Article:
Saturday, May 23, 2020

Red Top Lookout via Blue Creek Trail

Red Top Lookout
3.2 miles round trip, 1600 feet elevation gain
Difficulty: Moderate-strenuous
Access: Good gravel road to trailhead, no pass required

Red Top Lookout caps an outlying high peak in Washington State's Teanaway region that offers sweeping views of the Stuart Range, Mount Rainier, and Kittitas Valley. So far, Red Top has largely escaped the hordes of hikers descending on nearby destinations like Lake Ingalls or the Enchantments, but as the regular approach to this lookout is quite easy, it still attracts a fair share of visitors. However, many hikers may find the usual half-mile round trip hike from the upper trailhead to be a bit too short to be satisfying; the Blue Creek Trail offers a nice backdoor for reaching Red Top that is almost sure to be quiet. During fall, this is a nice place to see western larches show off their golden foliage in the forests below.

A couple of notes: this hike is steep and during my 2019 visit, there were some areas where it was easy to lose the trail. While there is a discernable route the entire way up to the junction with the Teanaway Ridge Trail, keep your eyes peeled- especially on the upper parts of the trail- to avoid getting lost.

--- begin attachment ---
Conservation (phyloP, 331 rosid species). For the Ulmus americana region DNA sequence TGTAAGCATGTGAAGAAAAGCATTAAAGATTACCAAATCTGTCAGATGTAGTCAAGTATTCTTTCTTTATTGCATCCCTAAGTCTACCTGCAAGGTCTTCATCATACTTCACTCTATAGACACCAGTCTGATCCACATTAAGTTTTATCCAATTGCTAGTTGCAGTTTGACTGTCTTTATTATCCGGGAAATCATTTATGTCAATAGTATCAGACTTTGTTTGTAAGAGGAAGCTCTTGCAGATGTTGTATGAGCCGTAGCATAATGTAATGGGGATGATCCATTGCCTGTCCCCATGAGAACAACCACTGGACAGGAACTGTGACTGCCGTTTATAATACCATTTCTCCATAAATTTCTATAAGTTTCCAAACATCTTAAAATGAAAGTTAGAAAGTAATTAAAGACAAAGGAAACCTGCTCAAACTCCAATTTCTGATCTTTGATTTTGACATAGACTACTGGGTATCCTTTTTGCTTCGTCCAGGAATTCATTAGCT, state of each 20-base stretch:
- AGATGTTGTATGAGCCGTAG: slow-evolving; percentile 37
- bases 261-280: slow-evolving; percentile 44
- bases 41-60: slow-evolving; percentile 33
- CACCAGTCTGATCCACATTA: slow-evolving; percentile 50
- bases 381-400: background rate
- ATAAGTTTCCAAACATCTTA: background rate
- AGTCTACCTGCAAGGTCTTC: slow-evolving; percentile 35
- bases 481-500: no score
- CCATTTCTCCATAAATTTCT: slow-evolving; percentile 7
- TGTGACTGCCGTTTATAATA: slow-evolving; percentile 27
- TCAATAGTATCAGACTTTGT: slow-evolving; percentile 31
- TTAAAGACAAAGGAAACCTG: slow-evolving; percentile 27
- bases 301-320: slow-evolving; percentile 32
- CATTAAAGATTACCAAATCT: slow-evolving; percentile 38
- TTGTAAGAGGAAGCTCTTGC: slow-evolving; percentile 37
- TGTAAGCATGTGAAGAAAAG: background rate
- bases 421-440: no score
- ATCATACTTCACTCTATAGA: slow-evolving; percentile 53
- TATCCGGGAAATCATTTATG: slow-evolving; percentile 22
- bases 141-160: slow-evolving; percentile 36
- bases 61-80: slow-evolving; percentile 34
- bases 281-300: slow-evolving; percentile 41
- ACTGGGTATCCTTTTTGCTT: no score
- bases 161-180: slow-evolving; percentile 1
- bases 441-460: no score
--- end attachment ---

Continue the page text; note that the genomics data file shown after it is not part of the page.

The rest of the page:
I hiked this trail on a sunny late October day with four friends. Leaving Seattle, we took I-90 east to across Snoqualmie Pass to Cle Elum, taking the ramp at exit 84 and driving through town on First Street; continuing straight, this road became Highway 10 after leaving town and then bearing slightly left at the junction with Highway 970 to head towards Wenatchee. At the junction with US Route 97, I continued straight in the direction of Wenatchee, then I turned left onto USFS Road 9738. I followed this decent gravel road up to a junction with USFS Road 9702, where I took the left fork heading towards Red Top Lookout. The trailhead was a half mile past this junction on the right of the road; there's no clear sign along the road so you'll need to be on the lookout for it. There is parking for a couple of cars in a pullout on the left side of the road just past the trailhead; the coordinates of the trailhead are 47.3044, -120.7398 for anyone who has trouble finding it. The trail is not well-marked on many topo maps or the trailhead is shown in incorrect locations.